Why Self-Driving Cars are Years Away


Google's Eric Schmidt, Larry Page, and Sergey Brin pose with one of the company's self-driving cars. Note the cumbersome sensor unit on the roof. Mass-produced self-driving cars will have sensors integrated into the car's body. Photo credit: Google.

Google has wowed the world with its self-driving cars, and the search-engine giant would love to commercialize the technology. It's not alone: Automakers from General Motors to Tesla Motors have recently confirmed that they have systems that will drive your car for you -- at least sometimes -- under development.

That "sometimes" qualifier is important, though. While a car that can drive itself represents advanced technology, a lot of that technology is already mainstream. Many luxury cars, and even some mass-market models like Ford's Fusion, are already available with the special radar sensors and cameras that will be key parts of the self-driving cars of the future.

Technology, it turns out, probably isn't the biggest thing holding back self-driving cars. Instead, as Fool contributor John Rosevear explains in this video, it's the legal framework around self-driving cars -- or rather, the lack of one -- that has made automakers very cautious about rushing this new technology to market.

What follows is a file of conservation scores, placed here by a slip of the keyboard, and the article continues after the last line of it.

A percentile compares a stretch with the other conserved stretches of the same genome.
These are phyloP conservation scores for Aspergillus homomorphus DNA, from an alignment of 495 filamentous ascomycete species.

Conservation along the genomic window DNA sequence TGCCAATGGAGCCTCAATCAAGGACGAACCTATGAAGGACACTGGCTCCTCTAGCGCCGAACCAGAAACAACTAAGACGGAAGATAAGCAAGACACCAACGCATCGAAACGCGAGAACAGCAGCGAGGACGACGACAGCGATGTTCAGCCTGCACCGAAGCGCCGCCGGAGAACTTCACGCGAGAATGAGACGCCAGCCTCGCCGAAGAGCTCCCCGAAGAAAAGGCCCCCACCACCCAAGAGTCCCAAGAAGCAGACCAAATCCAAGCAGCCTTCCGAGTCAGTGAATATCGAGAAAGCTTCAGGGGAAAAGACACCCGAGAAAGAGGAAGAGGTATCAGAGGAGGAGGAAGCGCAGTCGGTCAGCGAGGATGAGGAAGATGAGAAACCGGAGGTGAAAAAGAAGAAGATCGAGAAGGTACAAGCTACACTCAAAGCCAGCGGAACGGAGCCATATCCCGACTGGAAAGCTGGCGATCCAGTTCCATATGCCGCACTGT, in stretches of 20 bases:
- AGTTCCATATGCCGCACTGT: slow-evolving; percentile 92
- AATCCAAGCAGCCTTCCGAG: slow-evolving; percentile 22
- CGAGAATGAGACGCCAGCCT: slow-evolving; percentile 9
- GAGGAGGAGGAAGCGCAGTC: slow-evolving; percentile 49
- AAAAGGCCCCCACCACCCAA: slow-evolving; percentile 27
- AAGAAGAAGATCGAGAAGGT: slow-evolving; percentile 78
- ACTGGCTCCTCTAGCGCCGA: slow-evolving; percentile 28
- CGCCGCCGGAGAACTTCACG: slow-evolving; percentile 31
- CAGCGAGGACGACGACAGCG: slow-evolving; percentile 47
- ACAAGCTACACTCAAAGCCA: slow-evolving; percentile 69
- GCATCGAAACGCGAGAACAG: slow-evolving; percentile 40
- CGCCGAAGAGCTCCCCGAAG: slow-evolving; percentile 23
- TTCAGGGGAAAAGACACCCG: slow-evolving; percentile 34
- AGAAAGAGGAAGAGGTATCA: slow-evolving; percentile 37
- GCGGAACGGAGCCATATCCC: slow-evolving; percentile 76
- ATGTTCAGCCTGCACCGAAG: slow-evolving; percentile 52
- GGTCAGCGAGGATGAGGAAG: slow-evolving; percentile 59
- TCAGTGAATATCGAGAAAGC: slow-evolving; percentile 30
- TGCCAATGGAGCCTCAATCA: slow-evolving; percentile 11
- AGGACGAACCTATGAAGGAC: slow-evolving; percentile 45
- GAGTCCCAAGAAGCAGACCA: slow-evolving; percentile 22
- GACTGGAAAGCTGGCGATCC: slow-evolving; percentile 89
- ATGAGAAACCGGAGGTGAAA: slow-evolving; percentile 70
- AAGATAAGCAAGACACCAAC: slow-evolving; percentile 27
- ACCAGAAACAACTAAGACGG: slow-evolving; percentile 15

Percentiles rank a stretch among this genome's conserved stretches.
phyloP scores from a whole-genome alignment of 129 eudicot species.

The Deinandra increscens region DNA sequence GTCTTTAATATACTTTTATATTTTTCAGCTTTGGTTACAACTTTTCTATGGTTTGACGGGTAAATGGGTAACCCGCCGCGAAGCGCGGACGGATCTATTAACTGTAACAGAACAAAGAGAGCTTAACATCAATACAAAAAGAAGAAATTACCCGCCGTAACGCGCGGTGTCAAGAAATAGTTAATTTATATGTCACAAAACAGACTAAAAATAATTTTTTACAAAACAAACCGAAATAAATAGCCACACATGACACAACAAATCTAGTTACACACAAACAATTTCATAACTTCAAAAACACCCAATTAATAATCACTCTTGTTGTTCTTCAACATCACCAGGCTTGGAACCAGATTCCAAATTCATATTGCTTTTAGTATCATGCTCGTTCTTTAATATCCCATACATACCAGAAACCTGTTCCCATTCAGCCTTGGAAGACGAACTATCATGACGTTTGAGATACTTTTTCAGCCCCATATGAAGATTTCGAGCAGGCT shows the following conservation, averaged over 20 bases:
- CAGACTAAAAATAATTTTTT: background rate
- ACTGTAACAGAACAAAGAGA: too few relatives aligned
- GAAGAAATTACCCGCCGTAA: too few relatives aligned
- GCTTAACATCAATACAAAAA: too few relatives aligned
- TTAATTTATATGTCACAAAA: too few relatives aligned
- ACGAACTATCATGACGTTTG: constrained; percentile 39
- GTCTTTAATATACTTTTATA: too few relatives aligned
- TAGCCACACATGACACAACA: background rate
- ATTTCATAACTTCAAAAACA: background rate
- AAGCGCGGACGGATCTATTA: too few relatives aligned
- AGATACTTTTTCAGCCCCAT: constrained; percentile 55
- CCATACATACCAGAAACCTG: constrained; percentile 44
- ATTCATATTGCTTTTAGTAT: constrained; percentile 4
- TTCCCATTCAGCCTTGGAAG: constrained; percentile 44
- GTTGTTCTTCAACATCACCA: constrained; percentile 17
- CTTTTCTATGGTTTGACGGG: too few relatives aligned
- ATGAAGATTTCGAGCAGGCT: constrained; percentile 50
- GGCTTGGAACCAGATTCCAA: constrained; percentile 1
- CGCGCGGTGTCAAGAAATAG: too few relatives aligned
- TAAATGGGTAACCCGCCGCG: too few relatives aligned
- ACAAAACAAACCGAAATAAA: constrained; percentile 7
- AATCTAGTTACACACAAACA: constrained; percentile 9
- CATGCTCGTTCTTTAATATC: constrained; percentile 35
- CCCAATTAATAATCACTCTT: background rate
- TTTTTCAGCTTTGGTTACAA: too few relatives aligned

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The article Why Self-Driving Cars are Years Away originally appeared on Fool.com.

Fool contributor John Rosevear owns shares of Ford and General Motors. The Motley Fool recommends Ford, General Motors, Google, and Tesla Motors. The Motley Fool owns shares of Ford, Google, and Tesla Motors. Try any of our Foolish newsletter services free for 30 days. We Fools may not all hold the same opinions, but we all believe that considering a diverse range of insights makes us better investors. The Motley Fool has a disclosure policy.

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Originally published